Although pay equity is a problem nationally even 50 years after the passage of the Equal Pay Act in the early 1960s, statistics show the problem is in fact worse in the state of Colorado than the national average. In Colorado, women earn an average of 78 cents on the dollar their male counterparts make–a gap that advocates say can’t be explained away by the usual presumptions about the lives of women made by…well, made by men.

The Senate State Affairs Committee’s all-male Republican majority included Sen. Jerry Sonnenberg, the very same GOP Senator who had apologized just a couple of days earlier for referring to a female Senate colleague as “eye candy” during debate on a moribund bill to tax corporate earnings stashed away in overseas tax havens. The same female Senator in fact presented the second of the two bills that died yesterday, the irony of which dripped from the hearing even though no one had the boldness to say it into a hot mic.

Nationally, as we know from the headlines, women voters are in the process of being repelled en masse by Republican presidential frontrunner Donald Trump. Trump just yesterday committed perhaps the worst in a seemingly endless procession of woman-alienating gaffes, suggesting and then retreating from the suggestion that women should receive “some form of punishment” for having an abortion. Trump’s gleeful sexist attacks on any woman with the temerity to question him have given him favorability numbers among women somewhere in the post-execution Ted Bundy range. Even if Trump self-destructs in the next few weeks, he has ripped open one of the GOP’s biggest scabs–and we feel pretty confident that Ted Cruz won’t be able to heal it.

Bottom line: if you can’t make the connection for voters from Trump’s over-the-top sexism to Jerry Sonnenberg’s “eye candy,” you should get out of politics. The fractured Republican presidential race is increasingly forecast to have serious downticket implications for Republicans, putting the U.S. Senate, and in some more boostery Democratic circles, even the U.S. House in play.

If we were a Republican under Colorado’s Gold Dome, we’d be every bit as nervous.

What to Expect When You’re Expecting Fundraising Numbers

We're going to need a bigger jar...preferably one that isn't filled with Euros.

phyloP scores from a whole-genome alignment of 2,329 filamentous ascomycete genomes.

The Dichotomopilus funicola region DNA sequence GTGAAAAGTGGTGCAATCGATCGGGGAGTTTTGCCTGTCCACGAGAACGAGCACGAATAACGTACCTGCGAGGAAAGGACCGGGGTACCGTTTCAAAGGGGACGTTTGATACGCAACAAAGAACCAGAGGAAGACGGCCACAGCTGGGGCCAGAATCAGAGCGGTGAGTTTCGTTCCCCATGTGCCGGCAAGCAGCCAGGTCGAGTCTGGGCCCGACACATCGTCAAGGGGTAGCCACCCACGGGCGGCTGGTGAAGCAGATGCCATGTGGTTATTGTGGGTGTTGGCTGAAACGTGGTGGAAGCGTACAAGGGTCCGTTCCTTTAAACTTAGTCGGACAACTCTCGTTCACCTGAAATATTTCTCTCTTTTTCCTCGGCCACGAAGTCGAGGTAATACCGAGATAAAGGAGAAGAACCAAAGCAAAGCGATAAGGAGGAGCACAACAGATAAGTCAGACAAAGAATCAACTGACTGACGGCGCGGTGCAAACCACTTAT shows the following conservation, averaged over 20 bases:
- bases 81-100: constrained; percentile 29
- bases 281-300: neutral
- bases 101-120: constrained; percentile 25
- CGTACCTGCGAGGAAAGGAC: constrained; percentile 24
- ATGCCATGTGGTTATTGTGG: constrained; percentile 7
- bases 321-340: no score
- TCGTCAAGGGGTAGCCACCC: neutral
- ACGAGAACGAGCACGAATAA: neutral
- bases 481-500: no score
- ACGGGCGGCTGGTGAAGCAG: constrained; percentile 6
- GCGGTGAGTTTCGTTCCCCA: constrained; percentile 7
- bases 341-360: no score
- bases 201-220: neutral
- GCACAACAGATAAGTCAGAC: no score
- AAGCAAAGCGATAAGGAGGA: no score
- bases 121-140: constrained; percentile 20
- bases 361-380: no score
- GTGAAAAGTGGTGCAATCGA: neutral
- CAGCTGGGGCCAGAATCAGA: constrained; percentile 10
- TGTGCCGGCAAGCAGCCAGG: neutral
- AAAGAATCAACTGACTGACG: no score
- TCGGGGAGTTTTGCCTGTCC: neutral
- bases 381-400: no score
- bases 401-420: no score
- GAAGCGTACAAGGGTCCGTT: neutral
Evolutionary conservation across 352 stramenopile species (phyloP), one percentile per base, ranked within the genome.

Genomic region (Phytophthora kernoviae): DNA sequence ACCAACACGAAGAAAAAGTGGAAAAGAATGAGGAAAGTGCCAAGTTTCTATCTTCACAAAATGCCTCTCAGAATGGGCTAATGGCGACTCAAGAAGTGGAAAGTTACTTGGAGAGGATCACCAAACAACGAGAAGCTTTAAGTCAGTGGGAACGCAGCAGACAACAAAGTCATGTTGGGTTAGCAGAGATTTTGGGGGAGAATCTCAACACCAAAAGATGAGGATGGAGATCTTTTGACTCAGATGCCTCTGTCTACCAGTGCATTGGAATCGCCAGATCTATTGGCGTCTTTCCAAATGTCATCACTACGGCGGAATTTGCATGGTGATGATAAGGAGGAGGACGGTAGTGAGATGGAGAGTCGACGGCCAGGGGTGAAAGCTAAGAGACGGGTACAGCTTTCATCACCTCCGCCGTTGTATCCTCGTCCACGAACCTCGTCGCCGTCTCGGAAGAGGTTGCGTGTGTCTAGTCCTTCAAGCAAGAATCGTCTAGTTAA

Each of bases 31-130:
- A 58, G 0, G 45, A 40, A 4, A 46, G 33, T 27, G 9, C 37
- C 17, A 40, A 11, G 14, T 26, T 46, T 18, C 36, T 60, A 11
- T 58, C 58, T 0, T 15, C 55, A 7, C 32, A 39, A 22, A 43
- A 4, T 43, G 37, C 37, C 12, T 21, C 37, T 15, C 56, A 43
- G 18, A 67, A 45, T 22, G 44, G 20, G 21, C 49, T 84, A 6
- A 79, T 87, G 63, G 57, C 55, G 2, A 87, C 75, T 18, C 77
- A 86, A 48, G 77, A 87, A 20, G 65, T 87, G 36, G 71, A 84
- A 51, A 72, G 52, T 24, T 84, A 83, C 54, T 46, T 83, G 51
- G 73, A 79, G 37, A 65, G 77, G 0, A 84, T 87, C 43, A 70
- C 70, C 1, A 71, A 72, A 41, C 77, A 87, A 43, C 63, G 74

We’re going to need a bigger jar…preferably one that isn’t filled with Euros.

When we discuss the Senate race here at Colorado Pols, we often write that “there are more than a dozen” Republican candidates in 2016. This is, admittedly, a vaguely bizarre statement. But it is difficult to provide a more specific answer to a query that is not as precise as it may seem.

How many people are seeking the GOP nomination for U.S. Senate this year? That answer depends on your definition of a U.S. Senate candidate. Any moron can file paperwork with the Federal Elections Commission to become a “candidate” for one of the top elected jobs in the land. It is a little more difficult to convince a media outlet to run a story about your candidacy, but getting your name mentioned in the newspaper does not make you a serious candidate in and of itself.

The question we are all trying to answer is much more specific: How many serious candidates are seeking the Republican U.S. Senate nomination in 2016?

We may finally have a solid answer to this question in the next week or two, because the first full fundraising quarter of 2016 comes to a close on March 31. Serious candidates have serious money to play with. If you can raise money, you can cover up a lot of warts in a campaign. If you can’t raise money…well, then you’re just pretending to run for office.

There are other important deadlines up ahead – including the April 4 date for submitting petition signatures for ballot access – but the first full fundraising quarter for much of the GOP field will tell us plenty about which Republicans have a real chance at winning the nomination in 2016.